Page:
November 4, 1986

Cass Ballenger (Beta-North Carolina and Sigma-Amherst) was elected to the U.S. House of Representatives from North Carolina’s 10th District.  Brother Ballenger served in that capacity to January 3, 2005.  In 1990, he and his wife established the Ballenger Foundation to raise funds for schools and hospitals in Central and South America.

November 4, 2009

We honor the memory and the corporate leadership of Judson St. John (Lambda-Kenyon College) who died this day at age 83.  Brother St. John was the President of Ayerst Laboratories, later Wyeth-Ayerst (1983-1989).  Brother St. John previously served as Vice-President of Operations (1971-1976), Executive Vice-President (1977-1982), and President (1983-1986).  On the merger of the two companies, annual sales amounted to roughly $2.5 billion.

November 5, 1867

The motto of the Fraternity was described in the Minutes of the records of the Gamma Phi (Wesleyan University) Chapter as being “Friends at Heart Forever”.  That open motto of the Fraternity was used well into the early 1900s.  The 1909 Convention Menu also had that form of the motto. In a 1908 program dealing with the Sigma Tau Chapter initiation, the Motto was described as “Brothers Ever Friends at Heart”.The public motto “Friends from the Heart Forever” was adopted in the 1920’s.

November 5, 1976

Intel Corporation releases its first microcontroller, using NMOS technology. Henry Blume (Sigma Tau-Massachusetts Institute of Technology) led the team developing the 8748 and 8048 microcontrollers. Though the MCS-48 series was eventually replaced by the Intel MCS-51 series, the original series has remained popular due to its low cost, wide availability, memory efficient one-byte instruction set, and mature development tools. Because of this, the series is used in high-volume consumer electronic devices such as TV sets, TV remotes, toys and gadgets where cost-cutting is essential.  Brother Blume graduated from Yale University in 1953 with a degree in economics, attended Officer Candidate School, served in the U.S. Navy as a lieutenant commander, and remained active in the Naval Reserves until 1991.  Brother Blue earned a Masters degree in mechanical engineering from MIT in 1959.  Brother Blume worked at Fairchild Semiconductor.  In 1970, Brother Blume earned a Masters degree in electrical engineering from Stanford University.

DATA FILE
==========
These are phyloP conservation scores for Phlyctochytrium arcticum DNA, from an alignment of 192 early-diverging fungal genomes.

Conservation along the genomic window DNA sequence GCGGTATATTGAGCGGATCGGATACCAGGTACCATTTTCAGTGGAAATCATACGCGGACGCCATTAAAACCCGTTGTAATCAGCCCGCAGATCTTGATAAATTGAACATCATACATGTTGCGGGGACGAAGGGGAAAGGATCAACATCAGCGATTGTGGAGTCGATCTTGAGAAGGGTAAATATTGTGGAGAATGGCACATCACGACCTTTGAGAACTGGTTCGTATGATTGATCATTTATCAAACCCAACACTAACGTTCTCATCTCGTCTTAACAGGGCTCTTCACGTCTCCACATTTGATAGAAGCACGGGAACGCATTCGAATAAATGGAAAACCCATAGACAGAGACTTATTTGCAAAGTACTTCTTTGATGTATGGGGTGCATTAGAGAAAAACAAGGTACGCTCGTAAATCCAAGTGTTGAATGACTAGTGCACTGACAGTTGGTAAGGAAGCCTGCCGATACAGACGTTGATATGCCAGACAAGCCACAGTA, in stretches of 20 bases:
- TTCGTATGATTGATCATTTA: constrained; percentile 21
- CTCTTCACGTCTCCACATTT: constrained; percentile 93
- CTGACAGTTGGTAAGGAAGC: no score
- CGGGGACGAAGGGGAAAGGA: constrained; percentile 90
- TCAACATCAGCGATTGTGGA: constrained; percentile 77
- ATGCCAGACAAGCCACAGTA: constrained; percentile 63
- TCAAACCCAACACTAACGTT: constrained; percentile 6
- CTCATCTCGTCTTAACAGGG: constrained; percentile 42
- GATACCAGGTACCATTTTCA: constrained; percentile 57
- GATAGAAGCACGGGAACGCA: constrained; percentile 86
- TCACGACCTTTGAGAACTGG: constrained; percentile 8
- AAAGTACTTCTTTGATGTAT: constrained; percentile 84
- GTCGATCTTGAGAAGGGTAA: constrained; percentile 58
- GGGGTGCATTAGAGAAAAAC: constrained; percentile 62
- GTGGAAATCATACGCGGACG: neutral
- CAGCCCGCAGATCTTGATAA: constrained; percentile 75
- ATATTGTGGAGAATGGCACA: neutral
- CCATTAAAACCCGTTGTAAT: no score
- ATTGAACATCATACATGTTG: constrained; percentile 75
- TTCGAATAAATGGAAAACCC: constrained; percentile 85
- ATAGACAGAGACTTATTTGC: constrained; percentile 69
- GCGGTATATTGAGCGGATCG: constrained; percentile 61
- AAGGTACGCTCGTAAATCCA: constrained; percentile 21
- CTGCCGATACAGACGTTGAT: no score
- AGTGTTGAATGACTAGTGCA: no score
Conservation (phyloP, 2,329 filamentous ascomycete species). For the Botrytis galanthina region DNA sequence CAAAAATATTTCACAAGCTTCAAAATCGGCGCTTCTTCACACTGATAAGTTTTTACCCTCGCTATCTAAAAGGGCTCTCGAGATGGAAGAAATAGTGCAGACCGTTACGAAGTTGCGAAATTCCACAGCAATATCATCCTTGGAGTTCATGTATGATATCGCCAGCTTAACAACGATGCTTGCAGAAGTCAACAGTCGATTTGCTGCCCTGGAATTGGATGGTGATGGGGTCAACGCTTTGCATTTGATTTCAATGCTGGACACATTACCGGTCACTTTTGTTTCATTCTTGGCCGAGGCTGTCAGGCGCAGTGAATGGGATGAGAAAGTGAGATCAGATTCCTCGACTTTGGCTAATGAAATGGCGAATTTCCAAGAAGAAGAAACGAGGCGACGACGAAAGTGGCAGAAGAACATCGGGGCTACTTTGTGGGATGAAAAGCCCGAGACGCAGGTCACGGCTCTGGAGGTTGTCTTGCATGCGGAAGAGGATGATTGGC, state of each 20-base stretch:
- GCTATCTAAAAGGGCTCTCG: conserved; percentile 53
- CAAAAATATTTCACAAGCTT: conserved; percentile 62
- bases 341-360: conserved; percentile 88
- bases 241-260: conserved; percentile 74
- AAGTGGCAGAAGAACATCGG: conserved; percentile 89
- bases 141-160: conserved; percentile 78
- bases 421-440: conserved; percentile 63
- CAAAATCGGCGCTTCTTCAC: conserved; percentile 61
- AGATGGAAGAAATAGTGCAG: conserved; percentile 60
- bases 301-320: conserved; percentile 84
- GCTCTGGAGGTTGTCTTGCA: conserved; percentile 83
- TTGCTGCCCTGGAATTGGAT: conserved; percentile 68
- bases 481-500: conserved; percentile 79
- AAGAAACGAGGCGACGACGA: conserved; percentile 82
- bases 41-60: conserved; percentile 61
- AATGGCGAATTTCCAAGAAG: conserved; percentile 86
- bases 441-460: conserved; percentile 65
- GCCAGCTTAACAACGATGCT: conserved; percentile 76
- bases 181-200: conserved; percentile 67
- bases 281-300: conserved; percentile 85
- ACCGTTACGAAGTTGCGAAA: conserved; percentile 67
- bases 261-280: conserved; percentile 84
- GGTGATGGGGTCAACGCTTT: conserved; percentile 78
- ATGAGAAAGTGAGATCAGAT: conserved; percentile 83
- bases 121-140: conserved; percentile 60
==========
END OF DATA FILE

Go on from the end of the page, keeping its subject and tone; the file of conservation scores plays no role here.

November 5, 1986

Lauren S. “Larry” Williams (Phi-Yale University) was elected President and Chief Operating Officer of The NutraSweet Company, as well as NutraSweet Consumer Products Inc., the manufacturer of the low calorie tabletop sweeteners NutraSweet and Equal.  Previously, Brother Williams had served as the Executive Vice President of the Miller Brewing Co.

November 6, 1844

The charter members of Theta Chapter at Bowdoin College were initiated and Bowdoin became the second Chapter of the Fraternity.  At that time, the initiation fee was fixed at $1.50.  It was not until ten months later that the designation “Theta” was adopted by the Chapter. The founding Brothers of Mother Phi decided that they intended to keep the existence of the chapter a secret until the beginning of the Spring Term when they proposed to appear in public for the first time wearing their pins.  Through the use of an incorrect address, that plan was thwarted.  The pins for the Chapter were to be ordered through Brown & Kirby at New Haven.  One of the brothers from Phi gave the Bowdoin Brothers the wrong address and, instead of being sent to the jewelers, the letter went to Dury & Peck, who were booksellers in New Haven.  The letter was then forwarded to Founding Father Sherwood, who happened to be out when the letter arrived.  Forgoing ethical principles which were imposed upon him as a student at Yale, the Psi Upsilon roommate of Brother Sherwood opened the letter and read it.  Without telling Brother Sherwood that he had read the letter, the Psi Upsilon brother informed his brethren of the startling discovery that DKE had grown beyond Yale in less than six months.  The roommate also took it upon himself to get a letter off to the Psi Upsilon Chapter at Bowdoin.  This communication was the first intimation to others at Bowdoin that there was a Chapter of Delta Kappa Epsilon in existence there. Up until 1862, each chapter dealt directly with Brown & Kirby to order their pins. As a result, the pins lacked uniformity.  At the 1862 Convention of the Chapters, it was decided that all pins would be ordered through Mother Phi so that the new dies for the pins would be of the same size and style as possible.  In a February 22, 1862 letter to the chapters, it was outlined that the Secretary of Mother Phi had made arrangements with a different party to make the pins without reference to the arrangement that had been in place for six years.  By 1862, the cost of a pin was $3.50, which would be the equivalent of approximately $80 presently.

November 6, 1971